The second image captures how my interest in political leadership was stirred. As a young adult, I met my wife in Nashville, TN. We had our proposal celebration on The General Jackson Showboat, which is named after Andrew Jackson, the seventh President of the US from 1829 to 1837. As we visited numerous historical sites, I was intrigued by The Hermitage. In visiting the Tennessee State Capital in Nashville, I was swept away by the story of James Polk, who was the eleventh President from 1845 to 1849. Polk who was nicknamed ‘Napoleon of the Stump’. According to American Historama, an Encyclopedia of US History for kids, Polk is speculated to have had a personality type that would be “… INTJ (introversion, intuition, thinking, judgment). A reserved, analytical and insightful character with a strong sense of independence”.

THE COLORS OF MY CAMPAIGN: ENTJ in Orange, Blue, and White

As I have crafted my own style, I found myself leaning to these three individuals: my grandfather, and the two former Presidents of the US. When I was a kid, I always liked orange. Orange seems to be an extrovert’s color as it communicates enthusiasm. In my opinion, the EN (Extrovert, Intuitive) is represented in the ‘en’ in enthusiasm, hence orange. Since my childhood, I have always believed that my grandfather Daudi’s quality of thinking informed his decision-making. He had a sense of trust for the missionaries. Blue is the color of calm thinking and trust (that’s the T). I believe that the role of County Commissioner requires a calm personality. It also requires good judgment. In my view, Andrew Jackson and James Polk, were not perfect but had good judgment (J). Jackson paid off the national debt and Polk expanded the country. In my candidacy announcement, I quoted Alexander Hamilton, whom Hamilton County is named after. He said, “I never expect to see a perfect work from an imperfect man”. The color of perfection and purity is white. In various shades, it represents the journey toward more perfection. In the Biblical scriptural belief, white garments are associated with purity in heaven. Hence, my campaign colors are orange, blue, and white.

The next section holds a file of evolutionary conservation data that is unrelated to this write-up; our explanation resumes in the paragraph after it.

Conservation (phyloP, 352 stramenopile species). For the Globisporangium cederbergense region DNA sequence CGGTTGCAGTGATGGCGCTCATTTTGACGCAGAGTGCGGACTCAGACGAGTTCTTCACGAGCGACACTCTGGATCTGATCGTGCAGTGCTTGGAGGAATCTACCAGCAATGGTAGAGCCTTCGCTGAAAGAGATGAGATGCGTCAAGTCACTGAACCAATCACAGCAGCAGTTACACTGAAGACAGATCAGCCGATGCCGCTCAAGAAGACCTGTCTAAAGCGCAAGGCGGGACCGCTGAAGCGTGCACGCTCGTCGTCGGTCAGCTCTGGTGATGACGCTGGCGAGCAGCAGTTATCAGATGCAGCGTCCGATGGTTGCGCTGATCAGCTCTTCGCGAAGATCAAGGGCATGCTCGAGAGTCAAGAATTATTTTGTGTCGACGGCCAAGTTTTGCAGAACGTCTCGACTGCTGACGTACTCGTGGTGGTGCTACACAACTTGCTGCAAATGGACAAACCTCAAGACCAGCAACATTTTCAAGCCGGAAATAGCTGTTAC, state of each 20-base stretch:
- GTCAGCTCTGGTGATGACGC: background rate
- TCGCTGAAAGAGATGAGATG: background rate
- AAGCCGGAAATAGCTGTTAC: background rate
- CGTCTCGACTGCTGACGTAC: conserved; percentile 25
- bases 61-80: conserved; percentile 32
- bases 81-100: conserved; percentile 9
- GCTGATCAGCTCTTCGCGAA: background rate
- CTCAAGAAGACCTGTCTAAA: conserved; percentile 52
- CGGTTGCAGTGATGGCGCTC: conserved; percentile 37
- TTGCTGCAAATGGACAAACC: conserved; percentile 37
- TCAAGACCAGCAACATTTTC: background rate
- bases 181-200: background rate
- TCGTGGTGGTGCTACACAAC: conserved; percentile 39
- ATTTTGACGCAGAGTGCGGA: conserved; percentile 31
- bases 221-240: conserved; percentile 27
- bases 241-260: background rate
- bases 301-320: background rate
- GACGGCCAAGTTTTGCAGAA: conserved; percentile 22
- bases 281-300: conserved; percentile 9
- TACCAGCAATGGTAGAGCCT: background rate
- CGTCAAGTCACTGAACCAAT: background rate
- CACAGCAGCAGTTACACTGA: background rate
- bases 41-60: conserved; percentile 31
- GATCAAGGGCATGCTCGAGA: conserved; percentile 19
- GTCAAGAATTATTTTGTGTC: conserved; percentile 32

Today, in my basement studio, I have this five-legged table which I use as representative of my grandfather being invited to the table by the missionaries, then him turning around and inviting the community to ‘come to the table’. I wanted my table to also be a platform that I could take on the road, so I added a stump underneath as a ‘fifth leg’ to symbolize ‘Napoleon of the stump’. The stump is right in the center base of the table and reminds me of the stability that I needed carrying stumps as a kid from the valley to the top of my hill on my dad’s property. And finally, we branded my basement studio Herman’s Hermitage in recognition of the impact of Andrew Jackson. In my next article, I will detail the imagery of the five-legged table.